Steno (1638–1686). Steno was the first person to state unequivocally
that the history of the Earth was not to be found in human chronicles,
but in the Earth itself. Steno’s principles of geologic investigation
became the basis for establishing the relative age of rock sequences
and the foundation of historical geology.

Armed with
Steno’s principles, eighteenth century naturalists began to seriously
consider the implications of the rock record. It became apparent
to them that an immense amount of time was required to deposit the
rock layers that covered the Earth’s surface.

One of the
first to recognize the scope of geologic time was the Scottish philosopher
James Hutton (1726–1797). In the year 1788, Hutton was accompanied
on a field trip by his friend, the mathematician, John Playfair
(1748–1819). They traveled up the coastline of Scotland to
Siccar Point, and Hutton described the history implied by the sequence
of rocks exposed there. After listening to Hutton’s exposition,
Playfair later wrote “the mind seemed to grow giddy by looking so
far into the abyss of time.”

By the time
Charles Darwin (1809–1882) published Origin
of Species

in 1859, geologists were of the opinion that the Earth was practically,
although not literally, of infinite age. With infinite time at this
disposal, Darwin was able to invoke the slow mechanism of natural
selection as an explanation for the organic evolution evidenced
in the fossil record.

To demonstrate
the vast extent of geologic time, Darwin offered the erosion of
the Weald, a seaside cliff in England, as an offhand example. Darwin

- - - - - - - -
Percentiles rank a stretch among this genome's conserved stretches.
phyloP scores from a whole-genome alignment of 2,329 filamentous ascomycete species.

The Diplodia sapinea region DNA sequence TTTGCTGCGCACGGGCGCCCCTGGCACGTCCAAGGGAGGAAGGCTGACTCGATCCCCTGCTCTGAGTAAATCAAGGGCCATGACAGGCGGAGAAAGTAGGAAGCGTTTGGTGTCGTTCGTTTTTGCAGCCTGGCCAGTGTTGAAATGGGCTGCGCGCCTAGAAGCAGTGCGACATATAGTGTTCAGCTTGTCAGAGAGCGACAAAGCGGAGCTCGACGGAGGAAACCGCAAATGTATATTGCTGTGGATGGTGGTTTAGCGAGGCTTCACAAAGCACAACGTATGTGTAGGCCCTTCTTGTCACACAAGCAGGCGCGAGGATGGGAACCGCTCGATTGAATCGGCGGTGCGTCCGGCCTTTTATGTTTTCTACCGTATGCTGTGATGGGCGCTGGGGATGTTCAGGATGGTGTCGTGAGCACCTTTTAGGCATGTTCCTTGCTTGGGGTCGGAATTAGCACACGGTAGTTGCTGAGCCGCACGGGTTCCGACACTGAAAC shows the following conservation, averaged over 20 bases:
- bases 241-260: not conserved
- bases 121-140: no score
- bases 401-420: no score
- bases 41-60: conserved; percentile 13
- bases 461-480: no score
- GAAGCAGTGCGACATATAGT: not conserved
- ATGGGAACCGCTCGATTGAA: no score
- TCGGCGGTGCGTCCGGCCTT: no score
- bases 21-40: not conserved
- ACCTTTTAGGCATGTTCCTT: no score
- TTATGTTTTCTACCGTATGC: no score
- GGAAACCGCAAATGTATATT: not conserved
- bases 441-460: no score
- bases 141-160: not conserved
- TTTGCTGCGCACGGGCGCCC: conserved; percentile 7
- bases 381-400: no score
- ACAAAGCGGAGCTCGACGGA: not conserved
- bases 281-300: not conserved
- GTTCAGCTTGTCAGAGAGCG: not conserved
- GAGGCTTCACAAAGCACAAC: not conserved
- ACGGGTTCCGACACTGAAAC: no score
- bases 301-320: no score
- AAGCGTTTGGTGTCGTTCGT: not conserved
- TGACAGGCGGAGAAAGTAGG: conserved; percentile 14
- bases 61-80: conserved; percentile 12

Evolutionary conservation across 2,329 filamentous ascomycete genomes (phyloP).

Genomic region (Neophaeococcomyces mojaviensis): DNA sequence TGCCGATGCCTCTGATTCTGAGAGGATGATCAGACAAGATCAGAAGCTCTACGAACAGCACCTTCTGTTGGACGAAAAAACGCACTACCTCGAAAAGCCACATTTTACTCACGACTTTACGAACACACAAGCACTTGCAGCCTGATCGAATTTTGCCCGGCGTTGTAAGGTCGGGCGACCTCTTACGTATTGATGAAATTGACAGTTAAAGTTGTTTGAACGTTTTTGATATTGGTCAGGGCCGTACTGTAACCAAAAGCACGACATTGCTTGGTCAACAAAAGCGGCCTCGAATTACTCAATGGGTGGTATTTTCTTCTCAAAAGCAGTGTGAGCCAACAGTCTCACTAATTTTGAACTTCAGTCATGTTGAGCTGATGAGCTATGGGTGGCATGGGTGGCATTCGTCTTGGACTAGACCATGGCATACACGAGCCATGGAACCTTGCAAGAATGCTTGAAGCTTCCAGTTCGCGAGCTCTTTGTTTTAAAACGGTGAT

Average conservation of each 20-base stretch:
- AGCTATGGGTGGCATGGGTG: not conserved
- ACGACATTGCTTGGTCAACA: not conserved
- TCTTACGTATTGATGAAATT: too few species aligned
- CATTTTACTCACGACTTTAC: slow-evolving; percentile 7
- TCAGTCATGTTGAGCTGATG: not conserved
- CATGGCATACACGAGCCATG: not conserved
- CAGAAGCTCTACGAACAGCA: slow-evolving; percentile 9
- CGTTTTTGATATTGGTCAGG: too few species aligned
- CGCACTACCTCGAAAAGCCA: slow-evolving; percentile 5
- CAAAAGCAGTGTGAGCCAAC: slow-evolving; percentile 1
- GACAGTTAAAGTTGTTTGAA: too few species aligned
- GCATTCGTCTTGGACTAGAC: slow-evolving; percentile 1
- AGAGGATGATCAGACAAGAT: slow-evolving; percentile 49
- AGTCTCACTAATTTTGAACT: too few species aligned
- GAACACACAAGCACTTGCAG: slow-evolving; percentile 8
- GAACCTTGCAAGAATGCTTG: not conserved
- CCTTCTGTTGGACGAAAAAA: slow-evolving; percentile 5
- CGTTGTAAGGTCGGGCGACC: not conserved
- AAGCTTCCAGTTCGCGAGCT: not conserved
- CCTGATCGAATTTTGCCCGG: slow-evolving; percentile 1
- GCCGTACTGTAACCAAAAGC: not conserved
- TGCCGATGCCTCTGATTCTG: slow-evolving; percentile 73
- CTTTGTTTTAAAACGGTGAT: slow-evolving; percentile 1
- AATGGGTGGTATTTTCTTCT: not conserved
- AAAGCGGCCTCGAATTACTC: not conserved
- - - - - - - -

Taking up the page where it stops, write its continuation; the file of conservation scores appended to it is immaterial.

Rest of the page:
assumed an erosion rate of an inch a century, and then extrapolated
that some 300 million years were apparently necessary to explain
the total amount of erosion that had occurred.

But Darwin’s
estimated erosion rate of one inch per century was little more than
speculation. The number was unconstrained by any measurement or
scientific observation. Nineteenth-century geologists lacked any
quantitative method for establishing dates. The rocks of the Earth’s
crust might represent the passage of ten million years. But just
as easily, the amount of time could have been a hundred, a thousand,
or ten thousand million years.

Darwin and
his geological colleagues were soon taken to the woodshed by the
greatest physicist of the nineteenth century, William Thomson (1824–1907).
Better known as Lord Kelvin, Thomson was a man of prodigious gifts
who possessed enormous intellectual stature. He published his first
scientific paper at age sixteen, and had been appointed a chaired
professor at the University of Glasgow at the precocious age of
twenty-two.

In 1861, Lord
Kelvin began to seriously address the question of dating the Earth.
He was aware that the Earth radiated internal heat. This process
could not have been going on forever. By maintaining that the Earth
was infinitely old, the geologists in effect were postulating that
energy was not conserved. This violated the First Law of Thermodynamics,
and Kelvin was aroused to do battle.

In the nineteenth
century, the only known source for the internal heat of the Earth
was the original mechanical heat of accretion. Reasoning that the
Earth had been molten at the time of its formation, but cooling
ever since, Kelvin was able to construct an elegant mathematical
model that constrained the age of the Earth on the basis of its
measured geothermal gradient. Much the same method is used today